The Magazine

Tax Americana

The latest reform plans fall short of the Reagan vision.

Nov 14, 2005, Vol. 11, No. 09 • By JOHN D. MUELLER
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There are two political obstacles. The first is general confusion, even among experts. On the day the Mack-Breaux panel's report was delivered, two of the panel's members, Edward P. Lazear and James M. Poterba, framed the basic choice this way in the Wall Street Journal: "Tax systems are income-based or consumption-based. Income taxes apply to labor earnings and capital income. Consumption taxes apply to spending, and they do not tax the return to saving or investment." Here is the confusion: The same analysis applies to people (so-called human capital) and to property (so-called nonhuman capital), yet the panelists would tax the investment spending or income of the first more heavily than the second, as if only property were capital and as if spending were synonymous with consumption. Even worse, because of a general failure to take seriously the issue of human capital formation, much spending on children that should properly be considered as an investment in human capital would be taxed as consumption.

The first obstacle, confusion, feeds and is fed by the second, factional ideology. As James Madison pointed out, faction is endemic to representative government, and faction depends on what we now call ideology. Ideologues are constantly vying to take over political parties, and their ideologies are fictions designed to serve the interest of a faction. Generally speaking, the Democratic party's constituents have depended disproportionately on labor income and the Republican party's disproportionately on property income. Democratic party ideology assumes that you can tax the bejeezus out of property income and yet somehow investment in property will take care of itself. The corresponding Republican ideology assumes that you can tax the bejeezus out of workers' income without reducing investment in people. I refer to this as the "Stork Theory," because it assumes that workers will just spring from out of the blue as if brought by a large stork. This theory is belied by plummeting birth rates in Europe and Japan, where labor income is heavily taxed.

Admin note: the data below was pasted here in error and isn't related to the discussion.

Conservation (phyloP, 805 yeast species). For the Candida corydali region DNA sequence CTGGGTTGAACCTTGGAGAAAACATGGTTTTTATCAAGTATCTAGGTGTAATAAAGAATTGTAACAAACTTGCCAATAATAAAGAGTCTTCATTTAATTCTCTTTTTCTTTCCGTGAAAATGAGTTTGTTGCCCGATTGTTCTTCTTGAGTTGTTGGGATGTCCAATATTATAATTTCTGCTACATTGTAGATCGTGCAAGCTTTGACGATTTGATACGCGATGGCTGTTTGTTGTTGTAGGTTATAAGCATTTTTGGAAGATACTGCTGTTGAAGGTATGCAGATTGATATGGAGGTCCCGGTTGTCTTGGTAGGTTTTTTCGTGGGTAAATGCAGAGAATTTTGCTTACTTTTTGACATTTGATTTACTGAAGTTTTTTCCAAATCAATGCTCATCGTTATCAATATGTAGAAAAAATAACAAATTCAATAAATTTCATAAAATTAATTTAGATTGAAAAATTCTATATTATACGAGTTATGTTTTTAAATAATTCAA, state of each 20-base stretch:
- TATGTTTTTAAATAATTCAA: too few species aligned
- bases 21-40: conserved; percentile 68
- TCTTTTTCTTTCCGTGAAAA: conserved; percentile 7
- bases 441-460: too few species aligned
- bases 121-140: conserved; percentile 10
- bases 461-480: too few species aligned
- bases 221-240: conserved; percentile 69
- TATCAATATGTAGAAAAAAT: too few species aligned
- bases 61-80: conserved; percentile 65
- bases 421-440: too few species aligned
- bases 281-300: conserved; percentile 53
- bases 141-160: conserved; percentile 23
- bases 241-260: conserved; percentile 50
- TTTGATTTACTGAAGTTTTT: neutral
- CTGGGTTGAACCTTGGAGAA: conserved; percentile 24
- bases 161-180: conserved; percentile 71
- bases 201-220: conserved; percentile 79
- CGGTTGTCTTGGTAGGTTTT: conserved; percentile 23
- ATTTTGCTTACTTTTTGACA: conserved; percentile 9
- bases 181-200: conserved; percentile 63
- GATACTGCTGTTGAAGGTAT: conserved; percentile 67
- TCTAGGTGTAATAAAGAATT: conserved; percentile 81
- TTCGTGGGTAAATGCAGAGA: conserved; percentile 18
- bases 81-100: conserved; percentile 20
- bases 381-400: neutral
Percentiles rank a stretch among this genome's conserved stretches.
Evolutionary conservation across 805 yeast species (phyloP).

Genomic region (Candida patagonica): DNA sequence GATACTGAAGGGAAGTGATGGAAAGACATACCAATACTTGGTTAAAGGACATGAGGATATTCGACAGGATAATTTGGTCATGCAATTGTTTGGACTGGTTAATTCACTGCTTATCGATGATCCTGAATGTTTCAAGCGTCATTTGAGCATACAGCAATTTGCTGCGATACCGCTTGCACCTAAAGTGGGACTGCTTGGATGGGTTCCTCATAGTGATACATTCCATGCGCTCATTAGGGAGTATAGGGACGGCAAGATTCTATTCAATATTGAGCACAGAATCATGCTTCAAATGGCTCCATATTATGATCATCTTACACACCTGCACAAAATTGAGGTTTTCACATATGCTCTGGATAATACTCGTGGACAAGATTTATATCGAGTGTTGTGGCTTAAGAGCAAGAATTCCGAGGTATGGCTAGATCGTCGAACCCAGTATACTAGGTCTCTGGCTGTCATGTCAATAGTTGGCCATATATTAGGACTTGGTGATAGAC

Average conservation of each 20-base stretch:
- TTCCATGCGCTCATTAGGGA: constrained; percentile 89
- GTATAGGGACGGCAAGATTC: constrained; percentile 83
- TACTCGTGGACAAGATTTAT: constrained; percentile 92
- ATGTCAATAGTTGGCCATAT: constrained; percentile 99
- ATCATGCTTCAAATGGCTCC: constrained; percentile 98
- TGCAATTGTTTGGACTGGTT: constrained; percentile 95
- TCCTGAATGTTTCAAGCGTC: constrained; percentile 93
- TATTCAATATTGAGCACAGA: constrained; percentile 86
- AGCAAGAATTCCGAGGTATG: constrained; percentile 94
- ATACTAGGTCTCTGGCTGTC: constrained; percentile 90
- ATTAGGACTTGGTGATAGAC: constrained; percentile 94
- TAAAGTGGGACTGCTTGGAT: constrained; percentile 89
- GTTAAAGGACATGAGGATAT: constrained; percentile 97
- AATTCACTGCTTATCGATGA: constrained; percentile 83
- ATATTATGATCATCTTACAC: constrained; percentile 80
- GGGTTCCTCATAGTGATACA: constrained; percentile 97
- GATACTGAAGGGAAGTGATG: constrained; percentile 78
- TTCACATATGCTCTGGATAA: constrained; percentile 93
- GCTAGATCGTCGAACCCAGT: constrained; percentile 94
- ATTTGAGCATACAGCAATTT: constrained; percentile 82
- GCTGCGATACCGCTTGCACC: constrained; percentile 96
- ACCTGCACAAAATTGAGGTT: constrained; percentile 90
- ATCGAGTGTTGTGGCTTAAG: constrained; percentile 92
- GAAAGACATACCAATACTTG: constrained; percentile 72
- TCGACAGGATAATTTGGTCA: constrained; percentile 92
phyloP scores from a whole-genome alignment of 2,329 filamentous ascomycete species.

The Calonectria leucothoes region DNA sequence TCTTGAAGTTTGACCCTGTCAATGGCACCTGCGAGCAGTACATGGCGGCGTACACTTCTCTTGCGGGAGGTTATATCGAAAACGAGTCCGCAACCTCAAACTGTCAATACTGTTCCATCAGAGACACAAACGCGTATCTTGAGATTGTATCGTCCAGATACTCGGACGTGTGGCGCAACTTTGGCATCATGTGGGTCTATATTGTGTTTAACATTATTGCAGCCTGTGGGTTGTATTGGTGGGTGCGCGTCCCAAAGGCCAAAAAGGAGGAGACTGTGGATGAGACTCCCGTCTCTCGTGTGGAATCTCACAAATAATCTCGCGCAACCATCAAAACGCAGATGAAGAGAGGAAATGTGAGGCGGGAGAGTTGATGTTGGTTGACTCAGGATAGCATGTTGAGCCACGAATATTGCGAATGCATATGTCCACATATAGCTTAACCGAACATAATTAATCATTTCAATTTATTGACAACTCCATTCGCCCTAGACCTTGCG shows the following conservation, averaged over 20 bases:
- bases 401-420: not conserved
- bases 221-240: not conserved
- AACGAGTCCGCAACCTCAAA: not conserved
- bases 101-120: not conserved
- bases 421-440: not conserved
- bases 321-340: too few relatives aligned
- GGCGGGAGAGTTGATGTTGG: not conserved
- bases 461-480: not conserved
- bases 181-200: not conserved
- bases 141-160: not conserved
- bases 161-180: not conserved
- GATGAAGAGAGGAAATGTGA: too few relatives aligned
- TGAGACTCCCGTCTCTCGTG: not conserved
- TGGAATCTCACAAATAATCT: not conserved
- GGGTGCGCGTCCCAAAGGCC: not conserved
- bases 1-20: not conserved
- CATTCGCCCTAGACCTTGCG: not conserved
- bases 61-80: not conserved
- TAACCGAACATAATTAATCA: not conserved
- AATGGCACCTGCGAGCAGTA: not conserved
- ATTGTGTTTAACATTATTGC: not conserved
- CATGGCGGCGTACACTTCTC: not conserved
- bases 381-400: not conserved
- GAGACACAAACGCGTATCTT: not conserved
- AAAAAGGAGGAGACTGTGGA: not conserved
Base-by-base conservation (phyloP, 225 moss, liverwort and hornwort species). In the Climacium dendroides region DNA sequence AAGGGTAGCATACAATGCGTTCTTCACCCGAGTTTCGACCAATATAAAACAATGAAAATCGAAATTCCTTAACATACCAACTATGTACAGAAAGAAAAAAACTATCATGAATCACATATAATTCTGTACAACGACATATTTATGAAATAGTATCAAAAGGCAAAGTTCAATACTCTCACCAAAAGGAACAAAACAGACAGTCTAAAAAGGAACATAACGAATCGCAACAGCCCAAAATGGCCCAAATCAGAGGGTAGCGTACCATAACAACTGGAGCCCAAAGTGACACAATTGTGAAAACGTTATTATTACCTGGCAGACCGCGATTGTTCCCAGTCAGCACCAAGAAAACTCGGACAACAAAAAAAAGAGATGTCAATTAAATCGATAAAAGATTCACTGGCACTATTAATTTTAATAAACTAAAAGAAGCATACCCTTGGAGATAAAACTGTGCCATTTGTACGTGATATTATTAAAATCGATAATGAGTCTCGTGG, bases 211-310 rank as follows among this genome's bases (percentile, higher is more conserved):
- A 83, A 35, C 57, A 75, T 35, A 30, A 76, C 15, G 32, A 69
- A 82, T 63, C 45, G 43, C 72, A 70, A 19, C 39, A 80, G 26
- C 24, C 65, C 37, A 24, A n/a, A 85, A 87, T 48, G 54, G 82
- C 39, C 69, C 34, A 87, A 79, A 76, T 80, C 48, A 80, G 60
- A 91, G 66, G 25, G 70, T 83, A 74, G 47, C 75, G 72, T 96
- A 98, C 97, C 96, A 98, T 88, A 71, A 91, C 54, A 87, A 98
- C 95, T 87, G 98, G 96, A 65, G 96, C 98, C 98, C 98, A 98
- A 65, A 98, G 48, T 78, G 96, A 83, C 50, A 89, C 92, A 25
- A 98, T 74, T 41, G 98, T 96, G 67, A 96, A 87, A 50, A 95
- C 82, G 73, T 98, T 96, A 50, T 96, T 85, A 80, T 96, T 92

The choice between taxing property and labor income equally or favoring one over the other cannot be finessed. As both Abraham Lincoln and Ronald Reagan knew in their bones, because both had switched parties themselves, the way to beat the other party is to attract, not destroy, its constituents. The recent GOP tax reform record is not inspiring, but despite the stumble on Social Security, President Bush still has three years to pick up Reagan's economic mantle. If not, it will remain on the ground waiting to be picked up by 2008 presidential candidates--from either party.

John D. Mueller is director of the economics and ethics program at the Ethics and Public Policy Center. He served as an adviser to the 1995 National Commission on Economic Growth and Tax Reform.